Below is blog post from Lifehacker. Do you use any of this tricks?
Benjamin Franklin was a polymath by all accounts, and he didn’t get to that point by slacking off. He was a founding father, a scientist, a writer, and so much more. With that in mind, let’s take a look at what was behind the brain that made Franklin so productive.
To say that Benjamin Franklin dabbled in all sorts of skills barely does him justice. He was, by most accounts, a man who was always busy and working to get things done. Not only did he help found a country, he also found time to serve as a diplomat, author, musician, printer, and more. He didn’t do this by magic, and while some of his accomplishments are a bit overblown , he did still manage to do a lot by even today’s standards. His pro and con list is used all the time by people making decisions, but let’s take a look at some of his other tricks we can all utilize.
Create a List of Rules to Live By
As we saw with George Washington , Benjamin Franklin gave himself a set of virtues to live by. He referred to these as his 13 virtues and the goal was to provide a moral guide for himself, or in other words, a personal improvement program. Here’s Franklin’s list :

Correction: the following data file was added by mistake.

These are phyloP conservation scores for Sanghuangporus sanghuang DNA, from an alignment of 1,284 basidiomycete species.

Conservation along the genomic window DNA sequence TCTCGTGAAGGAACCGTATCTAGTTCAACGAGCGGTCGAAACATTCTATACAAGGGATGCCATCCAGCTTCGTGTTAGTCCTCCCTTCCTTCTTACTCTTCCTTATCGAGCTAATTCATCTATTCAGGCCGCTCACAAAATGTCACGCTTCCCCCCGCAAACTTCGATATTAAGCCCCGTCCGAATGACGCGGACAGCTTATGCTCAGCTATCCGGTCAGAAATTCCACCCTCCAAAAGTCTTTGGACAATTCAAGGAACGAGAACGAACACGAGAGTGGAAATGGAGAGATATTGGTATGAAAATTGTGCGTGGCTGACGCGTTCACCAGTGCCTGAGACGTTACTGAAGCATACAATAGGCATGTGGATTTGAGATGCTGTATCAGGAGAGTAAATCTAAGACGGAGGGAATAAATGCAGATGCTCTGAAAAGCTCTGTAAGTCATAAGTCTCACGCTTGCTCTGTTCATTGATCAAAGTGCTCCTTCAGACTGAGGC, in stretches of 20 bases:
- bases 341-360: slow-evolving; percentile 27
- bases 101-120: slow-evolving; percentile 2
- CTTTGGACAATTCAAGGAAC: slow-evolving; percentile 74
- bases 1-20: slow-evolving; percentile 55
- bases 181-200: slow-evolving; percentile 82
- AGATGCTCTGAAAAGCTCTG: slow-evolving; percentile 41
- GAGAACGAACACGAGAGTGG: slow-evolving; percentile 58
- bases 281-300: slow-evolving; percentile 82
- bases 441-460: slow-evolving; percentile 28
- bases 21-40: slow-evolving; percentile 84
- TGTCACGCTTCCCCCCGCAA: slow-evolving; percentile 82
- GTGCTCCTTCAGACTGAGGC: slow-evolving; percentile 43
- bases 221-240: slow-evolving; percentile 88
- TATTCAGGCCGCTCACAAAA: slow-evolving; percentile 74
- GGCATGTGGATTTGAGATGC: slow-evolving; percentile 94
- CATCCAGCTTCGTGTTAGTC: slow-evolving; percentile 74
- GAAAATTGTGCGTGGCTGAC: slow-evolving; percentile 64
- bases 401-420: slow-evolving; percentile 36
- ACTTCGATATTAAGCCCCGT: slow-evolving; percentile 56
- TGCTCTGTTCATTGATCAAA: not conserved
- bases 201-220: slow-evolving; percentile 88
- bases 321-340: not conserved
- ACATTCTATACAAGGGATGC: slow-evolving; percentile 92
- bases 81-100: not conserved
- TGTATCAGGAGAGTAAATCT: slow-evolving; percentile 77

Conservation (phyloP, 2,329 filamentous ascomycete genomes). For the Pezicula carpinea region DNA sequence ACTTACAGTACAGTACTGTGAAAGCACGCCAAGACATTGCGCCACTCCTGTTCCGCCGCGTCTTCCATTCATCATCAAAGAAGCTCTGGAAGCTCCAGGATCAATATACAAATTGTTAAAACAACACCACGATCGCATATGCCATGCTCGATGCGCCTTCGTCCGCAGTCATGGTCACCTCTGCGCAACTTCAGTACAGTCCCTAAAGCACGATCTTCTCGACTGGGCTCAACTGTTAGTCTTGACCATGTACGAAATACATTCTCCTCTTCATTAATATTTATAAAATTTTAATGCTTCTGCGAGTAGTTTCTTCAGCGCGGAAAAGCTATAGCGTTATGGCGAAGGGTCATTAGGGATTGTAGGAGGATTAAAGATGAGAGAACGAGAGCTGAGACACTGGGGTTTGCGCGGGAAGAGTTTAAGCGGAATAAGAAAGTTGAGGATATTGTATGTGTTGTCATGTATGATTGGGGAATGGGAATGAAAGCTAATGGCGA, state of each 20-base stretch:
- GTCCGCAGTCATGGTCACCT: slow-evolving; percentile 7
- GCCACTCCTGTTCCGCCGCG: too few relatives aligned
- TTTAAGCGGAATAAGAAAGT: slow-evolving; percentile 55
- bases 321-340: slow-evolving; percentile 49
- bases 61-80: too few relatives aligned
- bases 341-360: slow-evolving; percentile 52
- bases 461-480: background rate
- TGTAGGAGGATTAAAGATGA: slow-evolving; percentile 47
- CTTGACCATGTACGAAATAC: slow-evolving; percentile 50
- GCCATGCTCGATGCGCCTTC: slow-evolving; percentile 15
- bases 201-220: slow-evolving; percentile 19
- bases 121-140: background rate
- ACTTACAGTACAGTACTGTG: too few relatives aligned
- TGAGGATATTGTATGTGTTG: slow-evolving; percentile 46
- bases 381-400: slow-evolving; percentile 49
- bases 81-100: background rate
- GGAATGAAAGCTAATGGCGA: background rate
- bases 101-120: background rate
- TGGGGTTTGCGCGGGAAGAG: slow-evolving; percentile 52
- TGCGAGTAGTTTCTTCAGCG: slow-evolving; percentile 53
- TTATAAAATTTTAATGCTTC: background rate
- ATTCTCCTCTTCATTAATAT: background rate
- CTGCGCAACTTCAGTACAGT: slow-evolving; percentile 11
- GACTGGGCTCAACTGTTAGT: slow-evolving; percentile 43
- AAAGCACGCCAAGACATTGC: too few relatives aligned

1. Temperance: Eat not to dullness and drink not to elevation.
2. Silence: Speak not but what may benefit others or yourself. Avoid trifling conversation.
3. Order: Let all your things have their places. Let each part of your business have its time.
4. Resolution: Resolve to perform what you ought. Perform without fail what you resolve.
5. Frugality: Make no expense but to do good to others or yourself: i.e. Waste nothing.
6. Industry: Lose no time. Be always employed in something useful. Cut off all unnecessary actions.
7. Sincerity: Use no hurtful deceit. Think innocently and justly; and, if you speak, speak accordingly.
8. Justice: Wrong none, by doing injuries or omitting the benefits that are your duty.
9. Moderation: Avoid extremes. Forebear resenting injuries so much as you think they deserve.
10. Cleanliness: Tolerate no uncleanness in body, clothes or habitation.
11. Chastity: Rarely use venery but for health or offspring; Never to dullness, weakness, or the injury of your own or another’s peace or reputation.